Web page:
848 F2d 186 United States v. Shuck

848 F.2d 186
Unpublished Disposition

UNITED STATES of America, Plaintiff-Appellee,
Roger Lee SHUCK, Defendant-Appellant.
UNITED STATES of America, Plaintiff-Appellee,
Donald J. McELROY, Defendant-Appellant.
UNITED STATES of America, Plaintiff-Appellee,
Thomas K. GUIDASH, Defendant-Appellant.
UNITED STATES of America, Plaintiff-Appellee,
Carl Michael SHUCK, Defendant-Appellant.

Nos. 87-5649 to 87-5652.

United States Court of Appeals, Fourth Circuit.

Argued: April 7, 1988.
Decided: May 17, 1988.

NOTICE: Fourth Circuit I.O.P. 36.6 states that citation of unpublished dispositions is disfavored except for establishing res judicata, estoppel, or the law of the case and requires service of copies of cited unpublished dispositions of the Fourth Circuit.

Before K.K. HALL, MURNAGHAN and SPROUSE, Circuit Judges.

Ross Maruka; Kenneth Ray Miller (Furbee, Amos, Webb & Critchfield, on brief); George Patrick Stanton, Jr. (Stanton & Stanton, on brief); Michael John Aloi (Manchin, Aloi & Carrick, on brief), for appellants.

Patrick M. Flatley, Assistant United States Attorney (William A. Kolibash, United States Attorney, Thomas O. Mucklow, Assistant United States Attorney, on brief), for appellee.


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Roger Lee Shuck, Donald J. McElroy, Thomas K. Guidash, and Carl Michael Shuck appeal their convictions after a jury trial for threatening bodily injury to a government witness in a prior criminal trial, 18 U.S.C. Sec. 1513, and for aiding and abetting each other in the commission of that offense, 18 U.S.C. Sec. 2.


Michael P. Hogan testified against Ralph Shuck in a criminal trial in the United States District Court for the Northern District of West Virginia. Appellants Carl Shuck and Roger Lee Shuck are a brother and cousin, respectively, of Ralph Shuck. On November 23, 1985, Carl and Roger Shuck, in the company of Guidash and McElroy, drove to the residence of Michael Hogan on November 23, 1985. There is no question that all four of the appellants had indulged heavily in the consumption of alcoholic beverages prior to their arrival at the Hogan residence. The trial evidence indicates, moreover, that all or most of them were alcoholics, living at best under marginal circumstances.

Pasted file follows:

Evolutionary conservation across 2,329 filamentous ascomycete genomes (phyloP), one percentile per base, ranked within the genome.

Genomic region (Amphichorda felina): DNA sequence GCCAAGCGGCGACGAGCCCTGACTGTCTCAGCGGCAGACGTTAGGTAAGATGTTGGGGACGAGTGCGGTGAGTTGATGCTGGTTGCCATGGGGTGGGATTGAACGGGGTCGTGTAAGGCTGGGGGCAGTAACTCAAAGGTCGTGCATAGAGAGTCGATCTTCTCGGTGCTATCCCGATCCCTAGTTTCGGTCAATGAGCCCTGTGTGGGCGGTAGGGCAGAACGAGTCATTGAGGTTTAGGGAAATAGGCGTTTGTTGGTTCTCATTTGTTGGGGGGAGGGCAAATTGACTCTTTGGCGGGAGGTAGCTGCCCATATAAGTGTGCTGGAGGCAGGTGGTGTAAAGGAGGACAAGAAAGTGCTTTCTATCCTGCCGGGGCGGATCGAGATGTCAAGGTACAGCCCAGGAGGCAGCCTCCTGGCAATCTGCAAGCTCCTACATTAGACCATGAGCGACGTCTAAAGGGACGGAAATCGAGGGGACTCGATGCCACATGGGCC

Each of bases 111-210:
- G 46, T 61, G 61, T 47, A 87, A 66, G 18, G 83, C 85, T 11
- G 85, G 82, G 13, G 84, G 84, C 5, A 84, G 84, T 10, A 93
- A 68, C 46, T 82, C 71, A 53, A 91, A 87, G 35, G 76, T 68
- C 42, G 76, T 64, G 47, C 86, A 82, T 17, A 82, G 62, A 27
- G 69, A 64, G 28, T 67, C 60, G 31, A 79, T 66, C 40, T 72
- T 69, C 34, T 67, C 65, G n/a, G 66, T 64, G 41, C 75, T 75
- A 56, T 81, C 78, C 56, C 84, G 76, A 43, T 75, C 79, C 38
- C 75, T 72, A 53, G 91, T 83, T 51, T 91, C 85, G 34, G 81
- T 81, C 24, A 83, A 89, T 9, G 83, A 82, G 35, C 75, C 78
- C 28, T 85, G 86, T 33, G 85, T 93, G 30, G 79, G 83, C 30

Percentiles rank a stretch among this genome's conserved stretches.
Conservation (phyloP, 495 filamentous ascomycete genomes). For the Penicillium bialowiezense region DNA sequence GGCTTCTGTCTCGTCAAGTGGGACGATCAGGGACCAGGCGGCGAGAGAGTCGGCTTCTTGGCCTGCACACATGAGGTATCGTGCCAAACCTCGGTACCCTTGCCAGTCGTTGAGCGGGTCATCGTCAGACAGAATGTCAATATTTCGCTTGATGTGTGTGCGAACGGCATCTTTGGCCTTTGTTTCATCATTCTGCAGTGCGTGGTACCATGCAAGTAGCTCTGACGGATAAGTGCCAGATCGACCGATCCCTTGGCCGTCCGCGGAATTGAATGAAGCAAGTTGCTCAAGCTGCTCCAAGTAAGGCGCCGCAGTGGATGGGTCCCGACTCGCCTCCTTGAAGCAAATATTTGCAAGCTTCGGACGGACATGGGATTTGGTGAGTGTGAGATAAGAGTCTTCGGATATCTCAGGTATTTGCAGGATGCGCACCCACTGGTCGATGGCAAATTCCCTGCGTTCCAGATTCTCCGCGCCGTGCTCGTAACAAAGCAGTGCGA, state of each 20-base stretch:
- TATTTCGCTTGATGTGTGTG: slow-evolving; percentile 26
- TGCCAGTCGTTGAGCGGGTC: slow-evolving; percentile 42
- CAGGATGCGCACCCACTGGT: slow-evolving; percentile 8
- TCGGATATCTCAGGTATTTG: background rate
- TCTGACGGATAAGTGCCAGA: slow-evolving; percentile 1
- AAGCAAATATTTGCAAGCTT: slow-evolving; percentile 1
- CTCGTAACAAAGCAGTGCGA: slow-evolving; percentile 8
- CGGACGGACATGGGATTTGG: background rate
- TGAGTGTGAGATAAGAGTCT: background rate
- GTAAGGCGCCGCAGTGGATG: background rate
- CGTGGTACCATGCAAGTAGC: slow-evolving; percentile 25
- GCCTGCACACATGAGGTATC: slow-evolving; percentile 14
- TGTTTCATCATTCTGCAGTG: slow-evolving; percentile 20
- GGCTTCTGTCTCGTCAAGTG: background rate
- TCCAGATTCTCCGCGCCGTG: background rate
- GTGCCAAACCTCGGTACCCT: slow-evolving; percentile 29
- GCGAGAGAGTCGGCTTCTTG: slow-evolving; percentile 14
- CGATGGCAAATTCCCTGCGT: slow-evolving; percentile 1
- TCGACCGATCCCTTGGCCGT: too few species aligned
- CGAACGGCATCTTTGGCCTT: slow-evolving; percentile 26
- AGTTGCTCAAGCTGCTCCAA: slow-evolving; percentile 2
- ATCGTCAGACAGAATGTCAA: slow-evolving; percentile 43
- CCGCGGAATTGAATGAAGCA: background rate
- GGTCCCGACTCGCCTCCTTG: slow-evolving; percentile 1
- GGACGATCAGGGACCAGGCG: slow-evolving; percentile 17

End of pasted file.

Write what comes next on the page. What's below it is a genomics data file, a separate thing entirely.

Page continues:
When the men arrived at the Hogan residence, one of them displayed a baseball bat and another a large piece of wood. Hogan's neighbors testified that one of the men was waving the bat in the air and patting it on the ground. The neighbors further testified that they heard shouts and loud language and that they called the police in response. Hogan testified Roger Shuck stated that Ralph Shuck had been incarcerated because of Hogan and that the men had come to settle the score. As the men approached, Hogan retreated into the house. A neighbor testified he saw the four men "shouting and going from one door to another door" at the Hogan residence, and that they "apparently were looking for trouble." According to witnesses, one of the men shouted, "I'll get you, you son-of-a-bitch." Hogan and his mother testified that the Shucks entered the back door of the house but retreated when Hogan confronted them with a shotgun. Guidash and McElroy then went back to their vehicle, while the Shucks attempted to enter the house through the front door. Hogan's father testified that Roger Shuck indicated upon approaching the door that he had a "misunderstanding" with Hogan and that he "had come to settle the score." When Hogan again confronted the Shucks with the shotgun and asked them to leave, the Shucks returned to the vehicle. The police arrived as the men were attempting to drive away. The officers arrested Roger Shuck for driving while intoxicated and arrested his three companions for public intoxication.


On the federal charges on appeal here, Carl Shuck was sentenced to a term of five years in prison, but the sentence was suspended and he was placed on probation for five years. The other three defendants were sentenced to five-year terms of incarceration all but six months of which were suspended, and each was placed on probation for four and one-half years.


The defendants contend on appeal that the evidence was insufficient to sustain the convictions against any of them. More particularly, they assert that the Government failed to establish they had the specific intent to retaliate against Hogan for his testimony in view of their extreme intoxication. They also contend that the court erred in: (1) denying Roger Shuck's motion to sever; (2) failing to sustain Roger Shuck's objection to the testimony of a doctoral student in clinical psychology, who testified as a rebuttal witness to the testimony of a medical doctor; and (3) admitting into evidence a rebuttal statement of a Bureau of Prisons psychologist that "50% of the convicted people report that they were using drugs or under the influence of alcohol during the commission of their offense."


In our view, the brief reference to the statistical evidence of drugs or alcohol as they relate to the commission of crimes was error, see Fed.R.Evid. 403, but was harmless, United States v. Davis, 657 F.2d 637, 640 (4th Cir.1981); Fed.R.Crim.P. 52. We find no merit to the appellants' other contentions. In view of the above, the judgment of the district court is affirmed.